The truckload market is cyclical. While there will be periods when capacity is tight and rates are elevated, these will be followed by times when the supply of transportation exceeds demand. In these softer markets when you’re less stressed about tender acceptance rates you can commit some time to a larger project.
Seasonality is in your favor.
Most shippers have a surge season, whether that’s the conventional retail Peak Season aligned with the winter holidays or some other period. It’s best to initiate an optimization outside your busiest time of the year when your resources are not stretched to the max.
Whether you’re optimizing facility locations, routes, fleet size or anything else, this roadmap can help guide you to greater efficiency.
1. Identify area(s) to optimize.
Monitor your KPIs consistently to help you identify areas where performance isn’t cutting it. Bring these findings to your internal team and any external consultants to outline your project and set achievable goals.
2. Gather and analyze data.
Next, you’ll want to know exactly where you’re starting out. Collect a statistically significant sample size of internal data tracing your performance in your chosen area. A year is a good range to start with, and year-over-year trends can point to how much of a correction you need.
3. Run scenario analyses.
After that, you must identify potential courses of action and game them out. If you’re considering several facility locations, for instance, create models from your cost and performance trends that project your network performance with each of those configurations. This is the real quantitative heart of your optimization project; the best scenario analyses will also take into account industry trends, cyclicality and volatility to create robust, reliable models.
4. Make strategic recommendations.
The results are in and it’s time to assess your options. Which scenarios show the most promise for improving your KPI(s) of choice? Are you confident that your data is reliable and the results will hold up in real-world conditions? Then pick a winner and move on to the last step.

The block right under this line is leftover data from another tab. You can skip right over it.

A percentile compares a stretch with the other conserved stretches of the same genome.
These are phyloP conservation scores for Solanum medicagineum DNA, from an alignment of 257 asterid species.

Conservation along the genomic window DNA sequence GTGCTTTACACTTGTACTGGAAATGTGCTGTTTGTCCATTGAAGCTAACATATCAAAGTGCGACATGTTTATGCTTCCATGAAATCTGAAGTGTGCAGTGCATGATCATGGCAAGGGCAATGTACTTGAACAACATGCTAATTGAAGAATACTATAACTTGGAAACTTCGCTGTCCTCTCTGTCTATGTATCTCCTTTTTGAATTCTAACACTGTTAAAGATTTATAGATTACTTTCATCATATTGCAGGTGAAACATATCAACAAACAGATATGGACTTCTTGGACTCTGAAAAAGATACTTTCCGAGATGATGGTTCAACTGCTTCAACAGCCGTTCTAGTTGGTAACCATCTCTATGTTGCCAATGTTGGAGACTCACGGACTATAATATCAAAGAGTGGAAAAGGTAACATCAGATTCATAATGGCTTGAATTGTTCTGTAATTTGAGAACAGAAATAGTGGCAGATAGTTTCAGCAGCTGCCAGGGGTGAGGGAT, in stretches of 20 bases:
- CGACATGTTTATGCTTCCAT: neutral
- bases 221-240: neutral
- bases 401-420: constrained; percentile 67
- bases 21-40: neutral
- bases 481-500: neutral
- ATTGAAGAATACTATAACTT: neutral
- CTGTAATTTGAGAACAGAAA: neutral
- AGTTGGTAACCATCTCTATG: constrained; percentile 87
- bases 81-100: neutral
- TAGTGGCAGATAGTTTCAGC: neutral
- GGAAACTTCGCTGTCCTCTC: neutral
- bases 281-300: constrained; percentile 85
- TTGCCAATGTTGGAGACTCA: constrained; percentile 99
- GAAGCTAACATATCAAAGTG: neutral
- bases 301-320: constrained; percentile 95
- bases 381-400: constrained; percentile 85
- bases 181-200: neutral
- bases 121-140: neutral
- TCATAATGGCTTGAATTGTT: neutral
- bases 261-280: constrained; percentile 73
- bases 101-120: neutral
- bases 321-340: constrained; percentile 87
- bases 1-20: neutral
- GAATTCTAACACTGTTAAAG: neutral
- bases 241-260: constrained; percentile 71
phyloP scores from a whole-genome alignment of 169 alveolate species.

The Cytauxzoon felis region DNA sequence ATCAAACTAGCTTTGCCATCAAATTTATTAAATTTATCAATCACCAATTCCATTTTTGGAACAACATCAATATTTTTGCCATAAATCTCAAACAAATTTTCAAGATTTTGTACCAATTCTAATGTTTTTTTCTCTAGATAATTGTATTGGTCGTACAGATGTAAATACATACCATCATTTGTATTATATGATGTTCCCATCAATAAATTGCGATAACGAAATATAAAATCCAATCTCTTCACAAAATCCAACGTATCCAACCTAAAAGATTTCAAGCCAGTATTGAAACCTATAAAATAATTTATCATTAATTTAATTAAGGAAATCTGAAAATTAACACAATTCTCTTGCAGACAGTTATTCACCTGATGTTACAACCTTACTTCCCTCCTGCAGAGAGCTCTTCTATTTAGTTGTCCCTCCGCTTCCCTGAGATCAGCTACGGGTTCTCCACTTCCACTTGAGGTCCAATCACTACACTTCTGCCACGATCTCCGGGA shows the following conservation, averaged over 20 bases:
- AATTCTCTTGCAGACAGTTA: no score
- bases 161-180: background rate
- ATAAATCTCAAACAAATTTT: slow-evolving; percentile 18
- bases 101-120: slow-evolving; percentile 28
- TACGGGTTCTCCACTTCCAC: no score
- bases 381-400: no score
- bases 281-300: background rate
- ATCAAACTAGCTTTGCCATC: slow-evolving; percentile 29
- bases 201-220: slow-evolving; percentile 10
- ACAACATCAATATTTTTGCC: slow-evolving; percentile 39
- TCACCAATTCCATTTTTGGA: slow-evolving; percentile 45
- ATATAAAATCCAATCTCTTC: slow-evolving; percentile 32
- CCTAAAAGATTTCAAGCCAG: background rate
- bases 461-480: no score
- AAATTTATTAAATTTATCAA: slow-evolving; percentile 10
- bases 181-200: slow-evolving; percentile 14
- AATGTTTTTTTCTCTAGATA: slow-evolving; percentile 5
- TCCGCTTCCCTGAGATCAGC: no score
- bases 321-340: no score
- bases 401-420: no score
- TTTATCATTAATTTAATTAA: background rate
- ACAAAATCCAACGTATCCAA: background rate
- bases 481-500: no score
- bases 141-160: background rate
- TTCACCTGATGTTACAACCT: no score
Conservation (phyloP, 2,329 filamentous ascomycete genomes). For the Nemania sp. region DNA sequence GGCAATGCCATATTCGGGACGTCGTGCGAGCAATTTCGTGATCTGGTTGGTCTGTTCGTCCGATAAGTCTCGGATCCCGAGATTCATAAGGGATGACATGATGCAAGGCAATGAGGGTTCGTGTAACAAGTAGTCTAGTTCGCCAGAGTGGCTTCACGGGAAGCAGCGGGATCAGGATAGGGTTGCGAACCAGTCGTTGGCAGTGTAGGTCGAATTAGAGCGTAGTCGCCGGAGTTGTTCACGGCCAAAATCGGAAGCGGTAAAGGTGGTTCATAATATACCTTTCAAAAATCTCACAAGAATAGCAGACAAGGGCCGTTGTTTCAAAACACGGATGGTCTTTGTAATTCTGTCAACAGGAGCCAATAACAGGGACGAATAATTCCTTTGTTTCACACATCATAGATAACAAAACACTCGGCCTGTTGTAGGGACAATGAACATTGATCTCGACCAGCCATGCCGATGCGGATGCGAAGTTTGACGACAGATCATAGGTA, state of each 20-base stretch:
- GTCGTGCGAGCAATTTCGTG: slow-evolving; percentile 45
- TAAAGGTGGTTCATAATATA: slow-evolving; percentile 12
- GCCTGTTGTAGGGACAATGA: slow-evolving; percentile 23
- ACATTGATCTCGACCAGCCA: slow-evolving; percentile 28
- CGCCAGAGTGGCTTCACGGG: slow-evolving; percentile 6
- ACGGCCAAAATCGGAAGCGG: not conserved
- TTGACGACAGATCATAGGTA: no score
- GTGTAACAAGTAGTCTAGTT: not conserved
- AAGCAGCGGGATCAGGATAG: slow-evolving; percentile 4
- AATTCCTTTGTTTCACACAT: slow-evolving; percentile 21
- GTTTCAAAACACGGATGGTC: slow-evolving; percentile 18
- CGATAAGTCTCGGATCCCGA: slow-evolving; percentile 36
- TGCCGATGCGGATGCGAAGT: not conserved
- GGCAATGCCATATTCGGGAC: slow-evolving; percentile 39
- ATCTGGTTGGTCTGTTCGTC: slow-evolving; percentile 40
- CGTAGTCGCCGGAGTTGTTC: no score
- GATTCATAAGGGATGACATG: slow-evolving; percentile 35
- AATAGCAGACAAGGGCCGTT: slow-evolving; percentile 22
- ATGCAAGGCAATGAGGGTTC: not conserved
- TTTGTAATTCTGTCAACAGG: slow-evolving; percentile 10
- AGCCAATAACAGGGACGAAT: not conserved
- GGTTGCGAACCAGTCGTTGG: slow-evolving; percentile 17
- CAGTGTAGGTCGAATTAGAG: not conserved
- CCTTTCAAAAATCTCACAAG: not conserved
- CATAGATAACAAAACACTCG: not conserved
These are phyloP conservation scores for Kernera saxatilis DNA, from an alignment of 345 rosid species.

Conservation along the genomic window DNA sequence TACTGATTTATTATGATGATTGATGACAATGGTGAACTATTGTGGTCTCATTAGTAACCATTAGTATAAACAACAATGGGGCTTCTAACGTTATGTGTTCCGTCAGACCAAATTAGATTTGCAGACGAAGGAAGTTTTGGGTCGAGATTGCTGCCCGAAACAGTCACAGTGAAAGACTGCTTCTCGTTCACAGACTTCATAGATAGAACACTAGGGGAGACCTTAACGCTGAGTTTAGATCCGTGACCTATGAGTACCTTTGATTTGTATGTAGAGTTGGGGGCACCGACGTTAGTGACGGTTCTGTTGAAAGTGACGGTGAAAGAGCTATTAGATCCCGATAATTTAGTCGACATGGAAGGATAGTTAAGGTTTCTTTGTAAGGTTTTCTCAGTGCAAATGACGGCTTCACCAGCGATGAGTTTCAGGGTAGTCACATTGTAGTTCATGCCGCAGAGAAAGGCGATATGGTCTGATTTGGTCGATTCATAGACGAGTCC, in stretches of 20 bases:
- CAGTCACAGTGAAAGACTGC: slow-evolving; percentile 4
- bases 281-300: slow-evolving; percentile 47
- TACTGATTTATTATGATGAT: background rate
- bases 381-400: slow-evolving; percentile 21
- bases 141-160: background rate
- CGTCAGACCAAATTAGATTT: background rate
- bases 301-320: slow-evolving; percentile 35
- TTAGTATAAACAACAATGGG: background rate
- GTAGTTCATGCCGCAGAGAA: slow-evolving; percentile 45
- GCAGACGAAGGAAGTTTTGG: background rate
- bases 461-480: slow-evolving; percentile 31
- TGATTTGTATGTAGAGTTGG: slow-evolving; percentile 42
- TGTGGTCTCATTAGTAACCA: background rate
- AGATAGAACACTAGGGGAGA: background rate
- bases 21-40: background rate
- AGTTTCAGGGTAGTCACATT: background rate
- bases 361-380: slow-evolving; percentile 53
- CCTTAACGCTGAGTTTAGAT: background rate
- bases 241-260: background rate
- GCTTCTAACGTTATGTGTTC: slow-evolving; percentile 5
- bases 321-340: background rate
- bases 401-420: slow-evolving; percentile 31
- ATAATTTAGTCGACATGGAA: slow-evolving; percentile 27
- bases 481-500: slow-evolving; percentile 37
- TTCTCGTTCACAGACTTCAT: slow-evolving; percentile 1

5. Report to stakeholders.
Finally, it’s time to get buy-in from the important decision-makers at your organization. Package your findings in an easy-to-digest presentation with clear data visualizations and succinct action items. Once you have the OK from your higher-ups, it’s time to put your plan into action.
Optimizing your supply chain is a major undertaking, one that can be incredibly difficult to see through on your own with only your internal resources.
It’s extremely common for shippers to seek outside assistance in optimizing their networks — our research revealed that 63% of shippers have worked with supply chain consultants and 56% have outsourced to improve operational efficiency.
Supply chain consultants — especially those who work for 3PLs — can bring years of industry experience and intelligence to your network optimization project. They know how to assess your internal data and benchmark it against the wider industry. These outside experts also can simply lighten the load on your internal team and allow them to continue supporting your regular operations while optimization is ongoing.
And the fresh eyes and new perspective they’ll bring to your business can make a real difference on their own. Maybe the way you’ve always done something makes sense to you because you’ve done it for so long, but to an outsider there might be a better way.
Ready to Take Your Supply Chain to the Next Level? Let’s Optimize
Our supply chain consulting team has a strong record of success helping shippers save money and improve performance. You can read about how we helped Bush Brothers run a scenario analysis to locate their facilities and route their transportation for maximum efficiency — and how we helped them communicate their findings to the C-suite.
Want us to bring that same data-driven attention to detail and commitment to collaboration to optimizing your network? Fill out the form below and start the conversation.